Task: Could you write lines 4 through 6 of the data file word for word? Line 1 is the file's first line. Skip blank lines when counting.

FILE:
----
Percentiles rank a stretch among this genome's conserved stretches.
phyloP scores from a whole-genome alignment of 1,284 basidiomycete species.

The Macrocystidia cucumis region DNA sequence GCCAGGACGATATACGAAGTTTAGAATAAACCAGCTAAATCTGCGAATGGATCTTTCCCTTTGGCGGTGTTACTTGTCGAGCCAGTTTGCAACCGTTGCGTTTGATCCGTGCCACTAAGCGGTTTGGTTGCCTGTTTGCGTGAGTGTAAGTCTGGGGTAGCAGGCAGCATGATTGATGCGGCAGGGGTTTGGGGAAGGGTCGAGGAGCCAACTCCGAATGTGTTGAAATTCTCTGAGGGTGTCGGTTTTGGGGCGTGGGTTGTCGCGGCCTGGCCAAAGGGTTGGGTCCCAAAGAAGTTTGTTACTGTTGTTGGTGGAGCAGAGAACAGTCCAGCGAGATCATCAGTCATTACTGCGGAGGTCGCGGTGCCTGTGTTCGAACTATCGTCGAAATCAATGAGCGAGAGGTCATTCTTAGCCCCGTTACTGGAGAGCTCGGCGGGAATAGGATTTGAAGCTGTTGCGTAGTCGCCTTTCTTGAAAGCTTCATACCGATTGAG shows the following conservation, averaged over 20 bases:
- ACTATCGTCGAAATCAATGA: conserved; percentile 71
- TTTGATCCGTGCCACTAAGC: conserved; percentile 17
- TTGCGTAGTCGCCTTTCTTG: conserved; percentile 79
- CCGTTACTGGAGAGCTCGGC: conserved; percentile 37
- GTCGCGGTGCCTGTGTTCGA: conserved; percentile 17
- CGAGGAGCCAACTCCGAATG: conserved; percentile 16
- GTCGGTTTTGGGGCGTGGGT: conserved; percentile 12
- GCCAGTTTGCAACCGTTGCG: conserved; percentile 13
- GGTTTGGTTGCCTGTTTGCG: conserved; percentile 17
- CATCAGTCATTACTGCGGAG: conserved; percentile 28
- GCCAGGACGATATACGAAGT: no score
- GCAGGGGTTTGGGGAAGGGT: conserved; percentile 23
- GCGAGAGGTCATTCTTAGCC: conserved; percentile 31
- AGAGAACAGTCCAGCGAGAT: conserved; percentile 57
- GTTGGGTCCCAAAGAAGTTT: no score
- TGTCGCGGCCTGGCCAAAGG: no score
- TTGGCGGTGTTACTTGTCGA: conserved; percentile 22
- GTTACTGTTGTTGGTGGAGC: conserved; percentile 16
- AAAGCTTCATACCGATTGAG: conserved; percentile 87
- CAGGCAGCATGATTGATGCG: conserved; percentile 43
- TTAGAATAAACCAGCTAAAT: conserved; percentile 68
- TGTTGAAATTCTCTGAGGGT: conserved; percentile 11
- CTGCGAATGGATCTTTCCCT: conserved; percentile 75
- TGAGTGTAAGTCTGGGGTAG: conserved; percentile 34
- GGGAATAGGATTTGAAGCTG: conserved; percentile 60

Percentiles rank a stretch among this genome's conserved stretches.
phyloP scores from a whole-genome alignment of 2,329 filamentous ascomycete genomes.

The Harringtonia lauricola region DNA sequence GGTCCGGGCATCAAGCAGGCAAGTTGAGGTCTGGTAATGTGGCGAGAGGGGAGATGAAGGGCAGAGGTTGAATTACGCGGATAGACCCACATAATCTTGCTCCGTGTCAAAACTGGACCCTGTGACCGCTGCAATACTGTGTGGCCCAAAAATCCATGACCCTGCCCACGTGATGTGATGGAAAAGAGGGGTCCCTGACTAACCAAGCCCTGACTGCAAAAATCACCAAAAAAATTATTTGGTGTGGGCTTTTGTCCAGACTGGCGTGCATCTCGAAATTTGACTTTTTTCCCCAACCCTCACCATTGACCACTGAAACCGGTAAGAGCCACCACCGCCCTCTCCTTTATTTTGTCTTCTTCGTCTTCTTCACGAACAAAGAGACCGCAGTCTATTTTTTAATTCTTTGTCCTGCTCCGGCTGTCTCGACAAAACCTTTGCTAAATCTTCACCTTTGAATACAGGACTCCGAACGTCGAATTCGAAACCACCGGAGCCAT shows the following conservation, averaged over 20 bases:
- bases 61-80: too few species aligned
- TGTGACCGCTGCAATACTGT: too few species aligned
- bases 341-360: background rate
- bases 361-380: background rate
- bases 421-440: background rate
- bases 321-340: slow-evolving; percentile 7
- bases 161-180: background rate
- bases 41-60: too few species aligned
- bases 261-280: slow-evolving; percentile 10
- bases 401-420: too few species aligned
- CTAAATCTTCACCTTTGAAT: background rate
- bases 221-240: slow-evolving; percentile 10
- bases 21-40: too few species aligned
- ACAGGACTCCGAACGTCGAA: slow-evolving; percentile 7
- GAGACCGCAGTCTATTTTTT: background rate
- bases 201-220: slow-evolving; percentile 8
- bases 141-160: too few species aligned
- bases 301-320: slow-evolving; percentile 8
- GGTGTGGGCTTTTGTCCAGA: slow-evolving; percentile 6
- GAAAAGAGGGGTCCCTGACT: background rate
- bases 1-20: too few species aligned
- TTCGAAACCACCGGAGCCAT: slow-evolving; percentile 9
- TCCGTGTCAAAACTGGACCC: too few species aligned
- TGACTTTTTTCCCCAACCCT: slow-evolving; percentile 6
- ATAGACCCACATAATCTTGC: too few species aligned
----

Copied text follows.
- ACTATCGTCGAAATCAATGA: conserved; percentile 71
- TTTGATCCGTGCCACTAAGC: conserved; percentile 17
- TTGCGTAGTCGCCTTTCTTG: conserved; percentile 79